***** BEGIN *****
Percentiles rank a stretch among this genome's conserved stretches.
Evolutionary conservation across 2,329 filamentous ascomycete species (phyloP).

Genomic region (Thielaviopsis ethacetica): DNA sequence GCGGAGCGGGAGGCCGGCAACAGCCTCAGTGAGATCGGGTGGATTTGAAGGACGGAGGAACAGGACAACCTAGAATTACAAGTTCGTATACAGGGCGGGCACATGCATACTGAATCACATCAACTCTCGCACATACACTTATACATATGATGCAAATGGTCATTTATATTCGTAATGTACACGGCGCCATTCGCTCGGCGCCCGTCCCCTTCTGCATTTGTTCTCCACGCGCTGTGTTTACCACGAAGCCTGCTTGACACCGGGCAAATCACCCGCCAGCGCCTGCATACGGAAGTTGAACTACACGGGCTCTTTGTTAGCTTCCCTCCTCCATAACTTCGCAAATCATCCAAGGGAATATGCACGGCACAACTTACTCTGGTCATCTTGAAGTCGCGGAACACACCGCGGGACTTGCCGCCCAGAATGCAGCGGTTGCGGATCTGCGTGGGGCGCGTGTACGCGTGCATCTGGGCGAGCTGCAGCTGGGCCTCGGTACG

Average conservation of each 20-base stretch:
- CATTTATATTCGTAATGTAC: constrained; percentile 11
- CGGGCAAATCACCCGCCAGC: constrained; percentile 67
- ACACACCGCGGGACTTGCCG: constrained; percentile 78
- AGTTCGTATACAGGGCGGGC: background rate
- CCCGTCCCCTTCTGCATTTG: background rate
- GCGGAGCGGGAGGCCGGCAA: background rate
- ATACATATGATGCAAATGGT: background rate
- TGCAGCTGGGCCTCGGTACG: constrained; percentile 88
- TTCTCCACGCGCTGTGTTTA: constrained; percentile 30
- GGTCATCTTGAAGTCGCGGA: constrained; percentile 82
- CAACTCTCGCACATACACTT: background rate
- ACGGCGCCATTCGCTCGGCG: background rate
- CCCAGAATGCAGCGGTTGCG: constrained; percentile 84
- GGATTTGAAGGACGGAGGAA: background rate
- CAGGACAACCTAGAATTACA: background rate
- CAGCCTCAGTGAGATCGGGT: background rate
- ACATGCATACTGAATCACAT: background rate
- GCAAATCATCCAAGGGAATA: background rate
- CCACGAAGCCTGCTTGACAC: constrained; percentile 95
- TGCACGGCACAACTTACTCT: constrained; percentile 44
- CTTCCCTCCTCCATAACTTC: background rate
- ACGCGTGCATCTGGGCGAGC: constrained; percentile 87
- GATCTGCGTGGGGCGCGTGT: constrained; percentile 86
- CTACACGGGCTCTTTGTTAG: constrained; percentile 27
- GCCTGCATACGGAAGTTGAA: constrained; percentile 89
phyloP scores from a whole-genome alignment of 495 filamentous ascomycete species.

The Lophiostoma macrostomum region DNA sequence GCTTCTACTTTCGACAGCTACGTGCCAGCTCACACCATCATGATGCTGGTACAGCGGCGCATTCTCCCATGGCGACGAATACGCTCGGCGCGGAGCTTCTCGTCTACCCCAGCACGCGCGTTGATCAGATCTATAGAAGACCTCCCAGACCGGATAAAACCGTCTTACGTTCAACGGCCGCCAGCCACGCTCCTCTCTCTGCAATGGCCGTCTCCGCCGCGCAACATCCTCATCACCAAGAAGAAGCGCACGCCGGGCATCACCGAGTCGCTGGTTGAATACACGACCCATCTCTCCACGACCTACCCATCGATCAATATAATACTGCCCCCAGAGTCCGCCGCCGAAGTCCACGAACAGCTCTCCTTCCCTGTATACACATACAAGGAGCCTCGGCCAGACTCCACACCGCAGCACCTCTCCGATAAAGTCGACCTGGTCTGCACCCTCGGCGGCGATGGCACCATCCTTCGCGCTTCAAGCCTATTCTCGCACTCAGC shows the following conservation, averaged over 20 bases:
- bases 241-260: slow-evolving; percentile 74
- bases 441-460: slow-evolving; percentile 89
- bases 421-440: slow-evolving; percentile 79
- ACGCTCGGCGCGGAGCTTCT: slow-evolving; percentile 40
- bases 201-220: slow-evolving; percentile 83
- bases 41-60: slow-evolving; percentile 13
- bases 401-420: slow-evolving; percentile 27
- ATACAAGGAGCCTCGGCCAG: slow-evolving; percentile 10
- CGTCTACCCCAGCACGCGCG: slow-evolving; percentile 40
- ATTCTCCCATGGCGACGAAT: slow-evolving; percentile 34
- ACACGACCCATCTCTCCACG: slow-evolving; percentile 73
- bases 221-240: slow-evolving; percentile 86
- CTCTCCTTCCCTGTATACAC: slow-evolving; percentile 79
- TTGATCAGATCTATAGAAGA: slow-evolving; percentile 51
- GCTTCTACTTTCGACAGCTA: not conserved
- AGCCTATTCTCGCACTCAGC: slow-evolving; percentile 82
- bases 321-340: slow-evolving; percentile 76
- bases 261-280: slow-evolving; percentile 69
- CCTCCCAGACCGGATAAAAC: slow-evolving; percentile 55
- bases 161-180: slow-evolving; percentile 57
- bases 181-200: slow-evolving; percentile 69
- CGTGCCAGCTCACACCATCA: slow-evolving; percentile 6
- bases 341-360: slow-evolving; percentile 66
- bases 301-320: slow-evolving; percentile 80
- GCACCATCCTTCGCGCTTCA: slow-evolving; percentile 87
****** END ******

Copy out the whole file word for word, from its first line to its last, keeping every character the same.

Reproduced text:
Percentiles rank a stretch among this genome's conserved stretches.
Evolutionary conservation across 2,329 filamentous ascomycete species (phyloP).

Genomic region (Thielaviopsis ethacetica): DNA sequence GCGGAGCGGGAGGCCGGCAACAGCCTCAGTGAGATCGGGTGGATTTGAAGGACGGAGGAACAGGACAACCTAGAATTACAAGTTCGTATACAGGGCGGGCACATGCATACTGAATCACATCAACTCTCGCACATACACTTATACATATGATGCAAATGGTCATTTATATTCGTAATGTACACGGCGCCATTCGCTCGGCGCCCGTCCCCTTCTGCATTTGTTCTCCACGCGCTGTGTTTACCACGAAGCCTGCTTGACACCGGGCAAATCACCCGCCAGCGCCTGCATACGGAAGTTGAACTACACGGGCTCTTTGTTAGCTTCCCTCCTCCATAACTTCGCAAATCATCCAAGGGAATATGCACGGCACAACTTACTCTGGTCATCTTGAAGTCGCGGAACACACCGCGGGACTTGCCGCCCAGAATGCAGCGGTTGCGGATCTGCGTGGGGCGCGTGTACGCGTGCATCTGGGCGAGCTGCAGCTGGGCCTCGGTACG

Average conservation of each 20-base stretch:
- CATTTATATTCGTAATGTAC: constrained; percentile 11
- CGGGCAAATCACCCGCCAGC: constrained; percentile 67
- ACACACCGCGGGACTTGCCG: constrained; percentile 78
- AGTTCGTATACAGGGCGGGC: background rate
- CCCGTCCCCTTCTGCATTTG: background rate
- GCGGAGCGGGAGGCCGGCAA: background rate
- ATACATATGATGCAAATGGT: background rate
- TGCAGCTGGGCCTCGGTACG: constrained; percentile 88
- TTCTCCACGCGCTGTGTTTA: constrained; percentile 30
- GGTCATCTTGAAGTCGCGGA: constrained; percentile 82
- CAACTCTCGCACATACACTT: background rate
- ACGGCGCCATTCGCTCGGCG: background rate
- CCCAGAATGCAGCGGTTGCG: constrained; percentile 84
- GGATTTGAAGGACGGAGGAA: background rate
- CAGGACAACCTAGAATTACA: background rate
- CAGCCTCAGTGAGATCGGGT: background rate
- ACATGCATACTGAATCACAT: background rate
- GCAAATCATCCAAGGGAATA: background rate
- CCACGAAGCCTGCTTGACAC: constrained; percentile 95
- TGCACGGCACAACTTACTCT: constrained; percentile 44
- CTTCCCTCCTCCATAACTTC: background rate
- ACGCGTGCATCTGGGCGAGC: constrained; percentile 87
- GATCTGCGTGGGGCGCGTGT: constrained; percentile 86
- CTACACGGGCTCTTTGTTAG: constrained; percentile 27
- GCCTGCATACGGAAGTTGAA: constrained; percentile 89
phyloP scores from a whole-genome alignment of 495 filamentous ascomycete species.

The Lophiostoma macrostomum region DNA sequence GCTTCTACTTTCGACAGCTACGTGCCAGCTCACACCATCATGATGCTGGTACAGCGGCGCATTCTCCCATGGCGACGAATACGCTCGGCGCGGAGCTTCTCGTCTACCCCAGCACGCGCGTTGATCAGATCTATAGAAGACCTCCCAGACCGGATAAAACCGTCTTACGTTCAACGGCCGCCAGCCACGCTCCTCTCTCTGCAATGGCCGTCTCCGCCGCGCAACATCCTCATCACCAAGAAGAAGCGCACGCCGGGCATCACCGAGTCGCTGGTTGAATACACGACCCATCTCTCCACGACCTACCCATCGATCAATATAATACTGCCCCCAGAGTCCGCCGCCGAAGTCCACGAACAGCTCTCCTTCCCTGTATACACATACAAGGAGCCTCGGCCAGACTCCACACCGCAGCACCTCTCCGATAAAGTCGACCTGGTCTGCACCCTCGGCGGCGATGGCACCATCCTTCGCGCTTCAAGCCTATTCTCGCACTCAGC shows the following conservation, averaged over 20 bases:
- bases 241-260: slow-evolving; percentile 74
- bases 441-460: slow-evolving; percentile 89
- bases 421-440: slow-evolving; percentile 79
- ACGCTCGGCGCGGAGCTTCT: slow-evolving; percentile 40
- bases 201-220: slow-evolving; percentile 83
- bases 41-60: slow-evolving; percentile 13
- bases 401-420: slow-evolving; percentile 27
- ATACAAGGAGCCTCGGCCAG: slow-evolving; percentile 10
- CGTCTACCCCAGCACGCGCG: slow-evolving; percentile 40
- ATTCTCCCATGGCGACGAAT: slow-evolving; percentile 34
- ACACGACCCATCTCTCCACG: slow-evolving; percentile 73
- bases 221-240: slow-evolving; percentile 86
- CTCTCCTTCCCTGTATACAC: slow-evolving; percentile 79
- TTGATCAGATCTATAGAAGA: slow-evolving; percentile 51
- GCTTCTACTTTCGACAGCTA: not conserved
- AGCCTATTCTCGCACTCAGC: slow-evolving; percentile 82
- bases 321-340: slow-evolving; percentile 76
- bases 261-280: slow-evolving; percentile 69
- CCTCCCAGACCGGATAAAAC: slow-evolving; percentile 55
- bases 161-180: slow-evolving; percentile 57
- bases 181-200: slow-evolving; percentile 69
- CGTGCCAGCTCACACCATCA: slow-evolving; percentile 6
- bases 341-360: slow-evolving; percentile 66
- bases 301-320: slow-evolving; percentile 80
- GCACCATCCTTCGCGCTTCA: slow-evolving; percentile 87